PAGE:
The Algona Upper Des Moines from Algona, Iowa on November 4, 1965 · Page 2
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The Algona Upper Des Moines from Algona, Iowa · Page 2

Algona, Iowa
Issue Date:
Thursday, November 4, 1965
Page 2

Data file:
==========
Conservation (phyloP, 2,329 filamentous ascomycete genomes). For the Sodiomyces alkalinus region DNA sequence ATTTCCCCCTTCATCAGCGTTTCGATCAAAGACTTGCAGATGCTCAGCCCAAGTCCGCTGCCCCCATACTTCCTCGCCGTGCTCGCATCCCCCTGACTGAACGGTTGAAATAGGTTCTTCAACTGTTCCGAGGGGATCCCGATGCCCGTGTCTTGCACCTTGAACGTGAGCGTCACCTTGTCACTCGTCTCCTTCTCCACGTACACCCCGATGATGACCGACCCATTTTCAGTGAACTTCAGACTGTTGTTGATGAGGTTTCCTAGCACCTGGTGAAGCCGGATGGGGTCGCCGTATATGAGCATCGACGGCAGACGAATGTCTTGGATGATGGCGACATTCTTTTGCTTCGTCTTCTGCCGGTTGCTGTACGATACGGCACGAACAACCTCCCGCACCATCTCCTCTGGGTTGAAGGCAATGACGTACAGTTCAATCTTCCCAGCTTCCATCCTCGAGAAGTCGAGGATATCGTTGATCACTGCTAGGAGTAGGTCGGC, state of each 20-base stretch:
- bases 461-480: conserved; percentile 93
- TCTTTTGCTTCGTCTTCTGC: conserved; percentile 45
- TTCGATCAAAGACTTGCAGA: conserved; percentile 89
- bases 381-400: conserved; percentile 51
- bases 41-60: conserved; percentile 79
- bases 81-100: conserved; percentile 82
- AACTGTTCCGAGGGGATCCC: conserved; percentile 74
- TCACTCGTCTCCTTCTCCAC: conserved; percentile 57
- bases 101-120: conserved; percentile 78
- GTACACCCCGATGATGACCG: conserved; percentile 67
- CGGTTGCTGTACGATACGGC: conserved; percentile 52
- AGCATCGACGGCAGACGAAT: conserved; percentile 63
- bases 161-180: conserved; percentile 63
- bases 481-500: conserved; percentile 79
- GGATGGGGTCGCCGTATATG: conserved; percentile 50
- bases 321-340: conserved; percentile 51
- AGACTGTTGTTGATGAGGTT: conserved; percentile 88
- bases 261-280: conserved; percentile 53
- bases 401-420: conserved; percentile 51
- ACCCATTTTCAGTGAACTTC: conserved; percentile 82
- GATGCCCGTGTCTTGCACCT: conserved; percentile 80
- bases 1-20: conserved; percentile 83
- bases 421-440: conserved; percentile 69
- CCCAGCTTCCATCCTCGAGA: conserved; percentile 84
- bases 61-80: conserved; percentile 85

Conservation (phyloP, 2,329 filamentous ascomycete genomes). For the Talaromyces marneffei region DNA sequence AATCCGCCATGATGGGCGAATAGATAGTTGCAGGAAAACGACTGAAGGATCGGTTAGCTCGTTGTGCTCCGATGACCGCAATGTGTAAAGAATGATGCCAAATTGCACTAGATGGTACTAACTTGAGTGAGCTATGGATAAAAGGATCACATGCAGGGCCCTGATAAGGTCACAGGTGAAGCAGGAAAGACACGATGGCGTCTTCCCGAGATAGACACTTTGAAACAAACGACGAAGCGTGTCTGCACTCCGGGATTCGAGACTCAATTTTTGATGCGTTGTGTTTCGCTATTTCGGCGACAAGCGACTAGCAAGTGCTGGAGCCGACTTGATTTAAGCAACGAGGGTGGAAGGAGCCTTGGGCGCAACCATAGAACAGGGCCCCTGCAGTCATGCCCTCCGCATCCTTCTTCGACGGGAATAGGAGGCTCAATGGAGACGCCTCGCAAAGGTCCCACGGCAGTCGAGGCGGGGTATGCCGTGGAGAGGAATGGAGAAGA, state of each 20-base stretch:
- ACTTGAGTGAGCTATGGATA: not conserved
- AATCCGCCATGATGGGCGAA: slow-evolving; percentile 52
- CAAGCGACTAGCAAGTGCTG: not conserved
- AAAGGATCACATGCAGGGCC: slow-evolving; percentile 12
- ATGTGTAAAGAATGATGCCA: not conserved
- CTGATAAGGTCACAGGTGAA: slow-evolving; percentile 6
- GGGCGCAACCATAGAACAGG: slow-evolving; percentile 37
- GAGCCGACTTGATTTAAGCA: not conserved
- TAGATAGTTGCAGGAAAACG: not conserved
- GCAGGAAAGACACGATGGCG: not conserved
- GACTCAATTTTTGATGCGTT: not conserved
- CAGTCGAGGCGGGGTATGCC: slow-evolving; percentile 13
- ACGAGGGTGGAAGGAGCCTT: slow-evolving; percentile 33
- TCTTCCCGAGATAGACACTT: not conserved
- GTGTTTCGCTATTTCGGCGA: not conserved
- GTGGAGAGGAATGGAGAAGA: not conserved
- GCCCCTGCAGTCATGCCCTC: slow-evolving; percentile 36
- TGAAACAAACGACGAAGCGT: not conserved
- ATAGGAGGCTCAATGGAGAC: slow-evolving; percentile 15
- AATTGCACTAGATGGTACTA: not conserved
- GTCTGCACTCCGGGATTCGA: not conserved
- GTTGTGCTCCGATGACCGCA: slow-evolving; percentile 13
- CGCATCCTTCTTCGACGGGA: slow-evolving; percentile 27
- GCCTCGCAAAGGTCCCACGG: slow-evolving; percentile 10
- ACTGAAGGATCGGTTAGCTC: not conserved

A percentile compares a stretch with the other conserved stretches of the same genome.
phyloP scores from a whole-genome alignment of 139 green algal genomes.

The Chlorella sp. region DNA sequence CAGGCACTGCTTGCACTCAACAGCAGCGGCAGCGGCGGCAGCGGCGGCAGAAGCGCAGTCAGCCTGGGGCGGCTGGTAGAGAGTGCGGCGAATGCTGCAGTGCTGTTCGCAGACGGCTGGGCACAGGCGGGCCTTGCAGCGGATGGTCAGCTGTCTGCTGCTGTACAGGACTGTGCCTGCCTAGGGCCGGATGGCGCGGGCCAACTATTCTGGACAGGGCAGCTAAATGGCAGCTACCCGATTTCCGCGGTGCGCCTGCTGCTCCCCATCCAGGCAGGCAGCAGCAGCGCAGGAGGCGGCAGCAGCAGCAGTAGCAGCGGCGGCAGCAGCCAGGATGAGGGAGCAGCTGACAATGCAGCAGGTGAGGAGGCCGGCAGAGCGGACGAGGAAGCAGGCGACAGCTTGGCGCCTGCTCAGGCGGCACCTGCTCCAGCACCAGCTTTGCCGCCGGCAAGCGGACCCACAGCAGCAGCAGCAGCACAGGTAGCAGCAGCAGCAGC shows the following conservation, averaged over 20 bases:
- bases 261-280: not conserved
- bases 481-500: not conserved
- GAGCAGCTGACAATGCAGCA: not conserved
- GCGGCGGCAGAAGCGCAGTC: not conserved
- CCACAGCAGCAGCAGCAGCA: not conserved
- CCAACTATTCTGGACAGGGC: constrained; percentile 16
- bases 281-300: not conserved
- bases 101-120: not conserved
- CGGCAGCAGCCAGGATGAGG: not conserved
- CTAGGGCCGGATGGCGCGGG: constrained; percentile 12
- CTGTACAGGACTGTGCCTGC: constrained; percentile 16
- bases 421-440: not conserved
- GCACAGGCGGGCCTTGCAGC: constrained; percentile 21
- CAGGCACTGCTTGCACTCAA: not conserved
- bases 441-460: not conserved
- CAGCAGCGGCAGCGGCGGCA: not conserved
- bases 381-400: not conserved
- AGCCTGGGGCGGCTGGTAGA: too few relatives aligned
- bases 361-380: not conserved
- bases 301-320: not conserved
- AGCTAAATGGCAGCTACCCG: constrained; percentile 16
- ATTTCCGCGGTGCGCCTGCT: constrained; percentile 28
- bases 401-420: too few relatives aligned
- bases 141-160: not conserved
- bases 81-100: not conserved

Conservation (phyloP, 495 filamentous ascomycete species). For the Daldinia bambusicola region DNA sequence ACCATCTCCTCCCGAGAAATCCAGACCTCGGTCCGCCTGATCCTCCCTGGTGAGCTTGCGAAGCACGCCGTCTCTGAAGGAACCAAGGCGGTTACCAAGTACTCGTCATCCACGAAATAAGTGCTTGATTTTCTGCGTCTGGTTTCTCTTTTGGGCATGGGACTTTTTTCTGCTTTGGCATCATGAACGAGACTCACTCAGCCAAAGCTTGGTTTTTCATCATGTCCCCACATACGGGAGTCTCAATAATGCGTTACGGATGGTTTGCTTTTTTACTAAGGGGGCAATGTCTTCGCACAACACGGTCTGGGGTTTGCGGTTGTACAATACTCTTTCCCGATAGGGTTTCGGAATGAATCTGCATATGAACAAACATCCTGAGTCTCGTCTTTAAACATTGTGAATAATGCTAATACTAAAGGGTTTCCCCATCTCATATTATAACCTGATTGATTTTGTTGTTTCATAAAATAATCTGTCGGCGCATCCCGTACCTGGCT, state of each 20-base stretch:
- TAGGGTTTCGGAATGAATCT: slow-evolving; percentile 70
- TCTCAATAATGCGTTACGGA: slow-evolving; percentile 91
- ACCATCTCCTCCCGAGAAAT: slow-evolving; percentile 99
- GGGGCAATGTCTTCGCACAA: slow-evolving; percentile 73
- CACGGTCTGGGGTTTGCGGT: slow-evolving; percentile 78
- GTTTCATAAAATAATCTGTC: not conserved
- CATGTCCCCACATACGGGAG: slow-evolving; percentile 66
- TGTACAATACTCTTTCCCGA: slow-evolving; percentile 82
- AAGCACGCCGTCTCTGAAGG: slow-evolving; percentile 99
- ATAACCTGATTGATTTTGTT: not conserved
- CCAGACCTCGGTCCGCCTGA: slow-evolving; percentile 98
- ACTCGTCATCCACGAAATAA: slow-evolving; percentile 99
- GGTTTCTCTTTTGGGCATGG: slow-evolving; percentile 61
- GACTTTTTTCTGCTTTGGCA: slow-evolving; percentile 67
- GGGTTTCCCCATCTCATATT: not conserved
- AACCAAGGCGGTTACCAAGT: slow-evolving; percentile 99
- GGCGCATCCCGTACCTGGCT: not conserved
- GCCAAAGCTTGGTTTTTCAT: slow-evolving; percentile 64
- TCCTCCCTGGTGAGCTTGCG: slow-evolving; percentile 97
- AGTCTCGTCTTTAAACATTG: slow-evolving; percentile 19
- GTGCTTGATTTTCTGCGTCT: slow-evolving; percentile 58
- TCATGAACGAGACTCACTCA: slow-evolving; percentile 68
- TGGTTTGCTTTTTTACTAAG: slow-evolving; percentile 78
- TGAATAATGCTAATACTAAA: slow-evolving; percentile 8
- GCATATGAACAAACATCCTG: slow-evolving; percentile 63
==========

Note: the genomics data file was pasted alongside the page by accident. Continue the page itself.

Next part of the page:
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(la.) Upper D»* MoinM Thursday, November 4, 1965 BOYS ARE QUITE WONDERFUL creatures. They are dirty, noisy, carefree, thoughtful, loving, horrid, exasperating, and enchanting all in one package. Eventually, they lose some of these traits and, for better or for worse, prow up to be men. Always, from the cradle to the grave, some woman - a mother, sister, sweetheart, or wife, is trying to dissuade them from their natural bent, which is utter depravih. And usually she might just as well save her efforts for l>oys will lx? boys, as the old saw goes, and every woman who becomes involved with them ends up by losing her heart. - o - I'VE BEEN THINKING ABOUT boys this week particularly, not only because I spend a couple of hours every day with boys, but it is also the anniversary of the birth of our son. In age, and accomplishments, my Iwy is really a man. That is, in the eyes of everybody excepting his mom. Moms are notorious for considering their sons eternal little boys. - o - DURING THE YEARS WE HAD OUR BOY and five or six of his buddies always around the house, I sort of looked forward to the day when things would be more peaceful ajid quiet. That time came four or five years ago, and mighty fast it seems to me now. You'd think I'd quit when I was ahead, wouldn't you ? But I rounded up a job where 1 am the warden for a couple of boys between school and the time when their parents come home from work. Something to do, and some extra casli was the original purpose of this, but I suspect that one of my motives is that I can't stay away from boys 1 - o - THE PLACE WHERE I GO IS in a housing development of about 250 families. But in those families are, I swear, 1,508 boys between the ages of 7 and 12. Most of these boys play in the Cooper yard, or in spite of the house rule of no more than four boys inside at one time, they seep through the woodwork and play in the house. It certainly reminds me of 209 S. Williams Algona, when Bill was little. - o - THE WAY MY BOY, BILL was when he was their age is often cited as an example of the way kids should be. My boy never sassed me - he was always a cheerful worker even when I asked him to empty the wastebaskets - he did his homework promptly - always got go*od grades - never fought with his siblings - never used bad language. I have his halo so shined up that the way I tell it now, Bill even kept his room neat 1 If my present boys ever paid any attention to what I say, they'd consider Bill perfectly obnoxious. And if they'd take a glance into the back files of my columns, written through the years, they'd know that Bill's mom has turned out to be an awful liar I - o - THERE ARE A LOT OF SIMILARITIES between the boys of a decade or so ago, but then too, there are some differences. ThisHime around has me more involved in athletics. There's a baseball, or football game or a swim meet going on right on the premises most of the time. Occasionally, what could be termed an impromptu wrestling or boxing match springs up and I get to referee that. It still amazes me, as it did back in the old days, how two boys can be absolutely intent on murdering each other one minute and bosom buddies the next I I'VE LEARNED HOW TO PIT the padding in a football uniform, this trip around with the bo\s. One of my duties is to get Chip to interrupt his neighborhood football game and send him off to Little League practice. I've also learned quite a bit about baseball. A couple of times 1 trot to keep score outside and then when we adjourned to the pool for water baseball, I was second base. No, I don't mean I played second baseman ! I was the base they had to touch on their scoring trips. - o - THIS YEAR, FOR THE FIRST TIME, I thoroughly enjoyed a World Series. Naturally, I was rooting for the Twins.- a highly unpopular opinion in a roomful of young Dodger fans. I finally found one lone Ixn who shared my sentiments, but by that time it was the last day of the Series ajid our cheers didn't count for much. - o - AS IN THE OLD DAYS, I HAVE lots of discussions v/ith the boys. I have to keep on my toes for the subjects are quite varied immersion baptism compared to infant sprinkling; Republican politics versus Democrats; the virtues of music (?) by the Beatles compared to a Strauss waltz; and most frequently, southern football teams compared to the Big Ten. I maintain the reason southern teams are rated so highly is that they don't have any competition; Chip claims Texas, Arkansas or Florida could beat any Big Ten (earn. I am quoting verbatim, my husband; Chip is quoting won! for word, his Dad, who is a former sportswriter. it usually ends with both sides unconvinced. Occasionally, the talk gets on sex and I've collected some astounding information on the subject. But I'm always a little relieved when we get back to tlie fallacies of the beliefs of the Unitarians which is a field where we are mutually agreed. - o - ONCE IN A WHILE I GET TO THE point when 1 think it might be a good idea to strangle all little boys, and that is an emotion that was not entirely foreign to the old days either. But kids seem to sense when they've reached the limits of adult patience, and they do an immediate about-face and become little angels. It is then that I realize that in spite of present antics, most of these little savages are going to turn out to be good, responsible adults. Heaven help us all, if I'm not right about this. - o - DURING THE WEEK OF COTOBER 31 through November 6, people having birthdays include Charles Harmon, Mrs. F. E. Kent, Tim Geelan, Ken Parrish, Dick Balluff, Don Sherman, Marcia 01sen,TimothyHagg, Gordon Hall, Barbara Harris, Chalmer Read, Bill Kuhn, Bill Slgsbee, Vicky Hansen, Dr. LeRoy Strohman, Beecher Lane, Tommie Miller, Kay Agena, Mrs. G. Russ Cook, Bill Conn, Don Gant, Lori Ann Herbst, William Larry Dau, in, Richard Palmer, Jim Pratt, Danny Struecker, Ellen Dailey, KevinSculfham, James Everds and Darlene Farrell. Wedding anniversaries include Mr. and Mrs. Fred Kent, Sr., Mr. and Mrs. Dick Post, Rev. and Mrs. Frank Harcey. - o - THIS WEEK'S RECIPE IS for Popovers, called Merry Pop-Ins. 4 tbsps. soft-type margarine 6 to 7 eggs (1 1/2 cups) 2 cups milk 2 cups flour, sifted 1 teasp. salt with a wire whisk or rotary beater, beat together margarine an'! eggs in large bowl until margarine is well dispersed and egcs are foamy. Add milk. Gradually beat in flour and salt until smooth. Lightly but evenly coat the inside of 10 to 12 popover cups or muffin tins with soft margarine; fill with batter to --vithin 1/2 inch of tops. Place cups in shallow baking pan. Bake in 375 degree oven 1 hour and 10 minutes until tops are firm, crisp and brown. Yields 10 to 12 popovers, giant size. GRACE Celine Miller Of Titonket Is Engaged To Wed CELINE MILLER TITONKA - Mr. and Mrs. Glen Miller, Titonka, announce the engagement and approaching marriage of their daughter, Celine Kay, to Dennis Schmidt, son of Mr. and Mrs. Veryl Schmidt, Titonka. Miss Miller is a student at Northwest Institute of Medical Technology in Minneapolis, where she will complete training in December. Mr. Schmidt has been in the U. S. Navy since July of last year and is presently stationed aboard the U. S. S. Vogelgesang in the Atlantic fleet. A late December wedding is being planned. TYPING PAPER, Office Supply Dept., Upper Des Moines Pub. Co., Algona. Wed 40 Years Will Honor Burt Couple HURT - Mr. and Mrs. Lawrence Miller, Runnemeade, New Jersey, and Mr. and Mrs. James Fredrickson are honoring their parents, Mr. and Mrs. E. P. Fredrickson on their 40th wedding anniversary. Open house will be held from 2 to 5 p. m. at the Fredrickson home Nov. 7. No written invitations are being sent. All relatives and friends are invited to help make the day a memorable one. The honored couple requests no gifts. - o - Members of St. John's Ladies' Aid will meet at the church Nov. 4, with Elizabeth Radig, Florence Koestler and Dorothy Marlow hostesses. In charge of Market Basket are June Bierstedt, Lilly Blelch and Phyllis Hanna. The Harvest Supper sponsored by members of St. John's Ladies' Aid Thursday night was well- attended with over 500 area residents enjoying the dinner. A large number of Burt Presbyterians attended installation services for Rev. Albert Bullock at the Lone Rock Presbyterian church Sunday. Mr. and Mrs. J. L. Miller stayed at the farm home of the Clark Millers over the weekend while Mr. and Mrs. Miller attended a Masonic gathering at Knoxville. Mr. and Mrs. Larry Hinckley, Sioux City, spent the weekend at the parental Al Hinckley home. Students at the Burt school enjoyed a varied assembly program on Tuesday afternoon by the Parkinson assembly group. Mrs. Elsie Lockwood will entertain members of the Fortnightly Club at her home Nov. 5. Mrs. Bill Batt arrived home from Dickinson county Memorial hospital Wednesday and is recuperating in her home following surgery ten days ago. Mrs. Louise Godden, Lompac, Calif., visited her sister, Mrs. Emma Manus, at the Gertrude Ackerman home and with other relatives in the area. Mr. and Mrs. Roy Anderson spent the weekend in Minnesota and attended the golden wedding anniversary of Mr. and Mrs. Charles Barney at Coon Rapids. Mrs. Barney and Mrs. Anderson are sisters. Principal Dean James and members of the junior class attended the annual "career Day" activities at Sentral' tfov. 4. Students at Burt will enjoy a day of vacation from their studies Nov. 8. Parent-teacher conferences will be- held that day. Mrs. Janet Sowers, local F.T. A. sponsor, and Mrs. Jim Fries chaperoned a group of Future Teachers to Cedar Falls Wednesday where they attended Prospective Teacher's Day at State College of Iowa. Students attending were Nancy Becker, Joe Fries, Douglas Black, Jean Wood, Vickie Koestler, Jane Barslou Linda Fairbanks and Diane Miller. REASONABLE PRICES, good set-vice, and quality printing are trademarks of The Upper Des Moines Pub. Co. In Algona. I for BETTER At Your Favorite Food Store or Super Market And«r«on-Erick«on Dairy Co. PREHISTORIC TOOTH Ronnie Foss, 12-year old son of the Elwin Fosses, Garrison farmers, found a fossilized molar from a prehistoric elephant in a creek bed on the Foss farm. Dr. Burnlce Beane at LeGrand, an expert who has studied prehistoric animals in North America, identified the find as^-a molar either from a woolly mammoth or Columbian mammoth predecessors of the elephant, which sometime grew to a height of 14 feet. Municipal Utilties AN ALL-NEW FAMILY GAME DEPT. AT READ'S * BILLIARD TABLES * PING PONG TABLES * POKER TABLES * RIK-0-SHAY GAMES ELECTRICALLY Algona THE EMPRESS I - 3Va' x 7' x 31" FEATURING >/2" PLYBEND BED, STEEL LEVELERS, RUBBER CUSHIONS, FOLDING LEGS, WOOL GREEN BILLIARD CLOTH, CHERRY WOOD GRAIN, 2W MOLDED BALL COMPLETE WITH 2 CUES, TRIANGLE BALLS, & FAMILY INSTRUCTION BOOK, _ A THRIFT TABU BUT STYLI & QUALITY NOT SACRIFICED CHOOSf FROM MANY STYLES & SIZES AVAILABLE FROM 99.91 TO $598.88 FURNITURE and CARPETS OF COURTHQUSI SQUAR& — A I Q O N A